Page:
Diet for Kidney Stones and Chronic Kidney Stones

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Diet For Kidney Stones And Chronic Kidney Stones

A Kidney stones are painful. Vei-y painful. Imagine one weighing nearly 3 pounds! That’s the largest reported kidney stone in the medical literature. This ancient health problem has been a thorn in our side throughout history. Mummies have been found with kidney stones present their most likely demise. It’s even believed that France lost the Franco-Prussian War of 1870 largely as a result of its , leader. Napoleon III (nephew of Bonaparte), plagued with incapacitating kidney stones and kidney failure.

Just what are kidney stones? They’re crystals, typically calcium- based, that form in the urinai-y tract from substances in the urine. Knowing the type of stone by catching it in a strainer may prevent a recurrent attack, although many times the stone isn’t recovered.

In three-fourths of the cases, calcium oxalate stones/crystals m-e what we find. Calcium . phosphate stones are the culprit in about 8 percent of cases. Uric acid stones/crystals are the cause of about 7 percent of kidney stones. The remainder of stones identified are composed of mineral salts like magnesium ammonium phosphate (struvite) and magnesium phosphate, or the amino acid cystine.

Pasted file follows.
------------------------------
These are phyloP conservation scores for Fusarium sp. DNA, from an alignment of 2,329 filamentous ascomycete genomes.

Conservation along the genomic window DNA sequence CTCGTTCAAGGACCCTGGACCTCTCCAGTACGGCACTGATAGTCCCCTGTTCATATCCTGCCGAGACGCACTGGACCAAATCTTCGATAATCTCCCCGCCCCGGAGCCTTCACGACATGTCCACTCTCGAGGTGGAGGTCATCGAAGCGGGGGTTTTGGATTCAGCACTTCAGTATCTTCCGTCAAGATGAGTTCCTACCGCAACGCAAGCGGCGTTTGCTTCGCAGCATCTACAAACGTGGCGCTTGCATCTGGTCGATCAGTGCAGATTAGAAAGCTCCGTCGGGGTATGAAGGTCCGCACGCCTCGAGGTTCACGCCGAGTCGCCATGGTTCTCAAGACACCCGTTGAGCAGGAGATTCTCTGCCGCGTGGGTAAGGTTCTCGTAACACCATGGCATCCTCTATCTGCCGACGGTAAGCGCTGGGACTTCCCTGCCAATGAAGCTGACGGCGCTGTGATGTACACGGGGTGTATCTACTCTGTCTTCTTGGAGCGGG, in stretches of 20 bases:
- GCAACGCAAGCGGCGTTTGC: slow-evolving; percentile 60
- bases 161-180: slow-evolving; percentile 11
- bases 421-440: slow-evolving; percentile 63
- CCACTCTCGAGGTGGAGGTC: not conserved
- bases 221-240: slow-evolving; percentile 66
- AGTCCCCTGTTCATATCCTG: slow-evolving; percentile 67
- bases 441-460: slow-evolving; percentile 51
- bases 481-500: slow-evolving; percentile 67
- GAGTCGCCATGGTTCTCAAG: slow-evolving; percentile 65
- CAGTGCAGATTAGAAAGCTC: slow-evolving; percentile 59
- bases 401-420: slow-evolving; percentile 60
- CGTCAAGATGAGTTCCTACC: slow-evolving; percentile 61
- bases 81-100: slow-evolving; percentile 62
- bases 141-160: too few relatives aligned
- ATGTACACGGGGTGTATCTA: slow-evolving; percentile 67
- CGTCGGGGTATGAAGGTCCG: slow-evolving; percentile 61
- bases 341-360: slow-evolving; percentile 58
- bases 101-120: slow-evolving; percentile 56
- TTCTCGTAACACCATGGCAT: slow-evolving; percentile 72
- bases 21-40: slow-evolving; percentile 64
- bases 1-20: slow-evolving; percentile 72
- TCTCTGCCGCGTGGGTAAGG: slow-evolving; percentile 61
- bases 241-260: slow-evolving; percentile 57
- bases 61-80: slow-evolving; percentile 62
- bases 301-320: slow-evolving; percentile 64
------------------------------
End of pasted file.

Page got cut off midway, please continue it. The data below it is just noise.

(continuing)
Why do some folks get them and not others? We’re not really sure, but just like forming rock candy crystals, we believe that a supersaturated solution allows crystals to form. The affected person probably has an underlying predisposition to forming a stone. Kidney stones do tend to run in families. Dehydration from fever or working in the hot outdoors increases the likelihood of forming stones.

Diet For Kidney Stones

Diet For Kidney Stones and Chronic Kidney Stones Solutions

Drinking plenty of water may prevent kidney stones. A diet for kidney stones that includes a lot of oxalate-rich foods increases the risk of forming calcium oxalate stones.

Examples of oxalate-rich foods include: cocoa and chocolate; coffee; spinach; black tea; oranges; beans; rhubarb. Too much vitamin C (usually 3000 – 4000mg/day) can cause kidney stones. You might think it would cause citric acid stones/ctystals, but actually excess vitamin C can cause calcium oxalate stones. That’s because a breakdown product of vitamin C is, oxalate.

You might think that cutting back on calcium-rich dairy products and supplements would be a good idea. Actually, folks who get more calcium in their diets are less likely to, develop stones. Why? It seems that the diet calcium binds with oxalates in the digestive tract so that they’re not absorbed from the intestines and later excreted by the kidneys to form a stone. If you’re taking a thiazide water pill (HCTZ), you may be unknowingly cutting your risk of forming a calcium-based stone; thiazides decrease the amount of urinary calcium. Drugs like Urocit-K raise the pH of the urine, making it more alkaline and decreasing the risk of certain stones.

How are kidney stones diagnosed? The intense back/flank pain or cramping lower abdominal pain is usually a good clue. Sometimes blood in the urine or sudden onset of diet for kidney stone.